Edward George Earle Lytton Bulwer (later, on inheriting his mother’s estate, to be called E. G. E. L. Bulwer-Lytton, and later still, E. G. E. L. B. L., first Baron Lytton) was the third and last son of General William Bulwer and his wife Elizabeth Barbara Lytton, the heiress of Knebworth. Both of his parents were descendants of ancient families. Bulwer’s early education was erratic but intensive. He read widely and deeply in the notable library of his maternal grandfather, Richard Warburton Lytton, and instead of attending a public school, he was placed with a tutor at Ealing. In 1822, Bulwer went up to Cambridge. He earned a bachelor of arts degree in 1826 and a master of arts in 1835. His university awarded him an honorary doctor of laws in 1864.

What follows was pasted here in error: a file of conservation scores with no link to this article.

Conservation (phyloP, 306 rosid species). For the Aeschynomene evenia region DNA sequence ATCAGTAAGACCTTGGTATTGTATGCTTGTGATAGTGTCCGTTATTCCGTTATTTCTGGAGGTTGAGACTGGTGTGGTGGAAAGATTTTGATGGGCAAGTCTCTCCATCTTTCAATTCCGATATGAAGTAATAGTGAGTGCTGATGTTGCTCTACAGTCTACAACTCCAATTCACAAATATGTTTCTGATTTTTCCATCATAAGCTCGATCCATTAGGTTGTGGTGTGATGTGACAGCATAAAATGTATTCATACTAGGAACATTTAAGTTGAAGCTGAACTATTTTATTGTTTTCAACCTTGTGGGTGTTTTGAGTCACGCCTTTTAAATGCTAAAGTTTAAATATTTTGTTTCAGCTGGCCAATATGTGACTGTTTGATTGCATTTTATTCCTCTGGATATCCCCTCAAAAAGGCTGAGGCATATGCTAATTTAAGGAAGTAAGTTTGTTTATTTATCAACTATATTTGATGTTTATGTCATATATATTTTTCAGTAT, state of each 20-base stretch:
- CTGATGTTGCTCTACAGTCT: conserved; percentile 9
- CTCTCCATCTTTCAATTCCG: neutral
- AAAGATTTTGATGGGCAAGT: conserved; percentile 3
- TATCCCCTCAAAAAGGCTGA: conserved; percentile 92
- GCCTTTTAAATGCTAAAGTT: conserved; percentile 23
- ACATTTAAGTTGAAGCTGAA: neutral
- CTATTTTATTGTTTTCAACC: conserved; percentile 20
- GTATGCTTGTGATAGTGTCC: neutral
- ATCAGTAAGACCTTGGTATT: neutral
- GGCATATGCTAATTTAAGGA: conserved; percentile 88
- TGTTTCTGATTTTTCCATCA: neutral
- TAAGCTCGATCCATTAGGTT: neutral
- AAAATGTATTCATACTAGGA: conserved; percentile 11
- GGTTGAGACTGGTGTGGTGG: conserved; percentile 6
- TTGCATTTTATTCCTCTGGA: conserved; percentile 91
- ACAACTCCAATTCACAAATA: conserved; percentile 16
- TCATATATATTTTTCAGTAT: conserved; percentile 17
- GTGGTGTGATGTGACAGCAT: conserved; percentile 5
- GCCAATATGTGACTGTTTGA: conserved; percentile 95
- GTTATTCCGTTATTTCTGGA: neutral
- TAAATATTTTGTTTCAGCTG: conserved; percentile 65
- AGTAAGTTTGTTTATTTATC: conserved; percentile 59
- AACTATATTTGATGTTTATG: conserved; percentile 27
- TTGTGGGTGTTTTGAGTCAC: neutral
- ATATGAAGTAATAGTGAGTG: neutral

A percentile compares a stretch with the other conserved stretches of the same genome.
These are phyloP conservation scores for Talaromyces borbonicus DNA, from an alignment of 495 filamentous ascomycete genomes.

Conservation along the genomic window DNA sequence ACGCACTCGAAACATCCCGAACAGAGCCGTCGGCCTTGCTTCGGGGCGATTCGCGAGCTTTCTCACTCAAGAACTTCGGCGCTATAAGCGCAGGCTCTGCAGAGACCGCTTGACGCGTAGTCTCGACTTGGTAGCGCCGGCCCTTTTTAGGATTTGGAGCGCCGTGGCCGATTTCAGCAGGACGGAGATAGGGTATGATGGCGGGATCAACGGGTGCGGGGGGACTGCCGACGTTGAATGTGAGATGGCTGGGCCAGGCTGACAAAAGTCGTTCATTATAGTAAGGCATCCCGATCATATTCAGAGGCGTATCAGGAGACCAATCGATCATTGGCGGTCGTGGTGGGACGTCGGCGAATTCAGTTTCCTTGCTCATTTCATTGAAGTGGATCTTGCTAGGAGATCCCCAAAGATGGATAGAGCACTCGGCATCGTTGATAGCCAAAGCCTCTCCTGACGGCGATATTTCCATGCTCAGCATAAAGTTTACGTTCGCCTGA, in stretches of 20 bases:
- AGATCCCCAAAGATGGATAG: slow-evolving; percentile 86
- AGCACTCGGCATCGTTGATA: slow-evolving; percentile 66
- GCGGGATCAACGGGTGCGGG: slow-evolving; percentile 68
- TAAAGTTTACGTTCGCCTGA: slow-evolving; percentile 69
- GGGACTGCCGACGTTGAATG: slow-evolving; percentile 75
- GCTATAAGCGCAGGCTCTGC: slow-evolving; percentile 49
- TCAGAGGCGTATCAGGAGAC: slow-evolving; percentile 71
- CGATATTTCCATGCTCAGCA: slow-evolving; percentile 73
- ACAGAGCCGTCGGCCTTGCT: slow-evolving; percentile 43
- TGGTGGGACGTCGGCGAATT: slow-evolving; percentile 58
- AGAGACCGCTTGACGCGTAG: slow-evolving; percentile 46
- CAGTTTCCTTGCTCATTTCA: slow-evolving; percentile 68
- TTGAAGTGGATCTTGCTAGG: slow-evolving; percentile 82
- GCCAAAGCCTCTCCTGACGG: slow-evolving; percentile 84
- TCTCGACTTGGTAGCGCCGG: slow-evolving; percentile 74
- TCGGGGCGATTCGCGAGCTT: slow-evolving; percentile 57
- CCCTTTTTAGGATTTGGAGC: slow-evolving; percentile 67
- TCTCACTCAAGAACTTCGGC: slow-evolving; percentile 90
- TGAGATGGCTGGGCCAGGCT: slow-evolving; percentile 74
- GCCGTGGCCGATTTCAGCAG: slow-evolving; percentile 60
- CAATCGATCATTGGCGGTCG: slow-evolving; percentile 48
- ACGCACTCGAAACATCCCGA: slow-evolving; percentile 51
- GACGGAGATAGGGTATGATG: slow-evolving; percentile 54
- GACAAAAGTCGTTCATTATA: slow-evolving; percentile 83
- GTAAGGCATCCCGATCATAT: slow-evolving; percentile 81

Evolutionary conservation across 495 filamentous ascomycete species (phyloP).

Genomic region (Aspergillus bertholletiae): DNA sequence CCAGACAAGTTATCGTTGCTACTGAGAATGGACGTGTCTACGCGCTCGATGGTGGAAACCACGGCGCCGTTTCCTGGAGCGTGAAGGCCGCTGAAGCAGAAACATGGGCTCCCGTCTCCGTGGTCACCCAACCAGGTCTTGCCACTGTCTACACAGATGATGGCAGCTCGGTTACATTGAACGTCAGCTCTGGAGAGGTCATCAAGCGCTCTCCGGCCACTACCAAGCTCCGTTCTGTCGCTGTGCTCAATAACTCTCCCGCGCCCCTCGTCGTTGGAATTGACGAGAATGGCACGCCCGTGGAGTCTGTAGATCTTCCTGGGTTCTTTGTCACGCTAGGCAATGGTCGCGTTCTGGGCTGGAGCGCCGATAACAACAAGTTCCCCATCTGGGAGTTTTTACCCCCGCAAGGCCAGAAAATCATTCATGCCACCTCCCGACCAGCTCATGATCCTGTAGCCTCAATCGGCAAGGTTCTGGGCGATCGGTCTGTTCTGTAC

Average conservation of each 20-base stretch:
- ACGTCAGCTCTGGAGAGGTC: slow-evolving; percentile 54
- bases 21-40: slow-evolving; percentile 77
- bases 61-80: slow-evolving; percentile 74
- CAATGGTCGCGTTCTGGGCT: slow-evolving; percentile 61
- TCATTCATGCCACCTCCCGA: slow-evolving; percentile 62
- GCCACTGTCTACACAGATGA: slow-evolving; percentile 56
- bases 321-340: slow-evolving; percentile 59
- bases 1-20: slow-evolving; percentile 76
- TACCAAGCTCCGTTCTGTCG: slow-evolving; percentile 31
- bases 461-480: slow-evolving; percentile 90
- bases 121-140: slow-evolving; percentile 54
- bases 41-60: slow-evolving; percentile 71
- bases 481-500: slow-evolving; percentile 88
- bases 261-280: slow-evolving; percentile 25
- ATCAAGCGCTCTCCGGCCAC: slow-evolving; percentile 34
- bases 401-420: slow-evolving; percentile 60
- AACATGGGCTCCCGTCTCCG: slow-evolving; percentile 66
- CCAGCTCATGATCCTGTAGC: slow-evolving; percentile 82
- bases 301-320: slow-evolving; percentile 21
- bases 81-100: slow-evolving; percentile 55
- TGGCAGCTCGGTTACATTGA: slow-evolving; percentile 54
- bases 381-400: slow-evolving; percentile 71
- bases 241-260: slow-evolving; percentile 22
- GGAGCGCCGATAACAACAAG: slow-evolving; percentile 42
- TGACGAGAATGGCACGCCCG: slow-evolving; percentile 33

Having finished his education, Bulwer led the life of traveler and man of fashion. He toured the Lake District and Scotland and frequented the most exclusive circles of society in London and Paris. Handsome, elegantly dressed, proficient at all the fashionable sports and pursuits, he was one of the great dandies of England’s “age of cards and candlelight.” Like many another literary gentleman of his day, Bulwer had been dazzled by the glamour and notoriety of the late Lord Byron, and he made the mistake of embarking on a curious romance with one of Byron’s former mistresses, the mentally unbalanced Lady Caroline Lamb. This liaison led him to a yet worse error: In 1827, he married Lady Caroline’s protégée Rosina Doyle Wheeler, a lovely but volatile Irishwoman, against the wishes of his mother, on whose inclinations all of his financial prospects rested.
As short of income as they were lavish in their tastes, the young couple had to rely on Bulwer-Lytton’s pen to pay their bills. It proved dependable....
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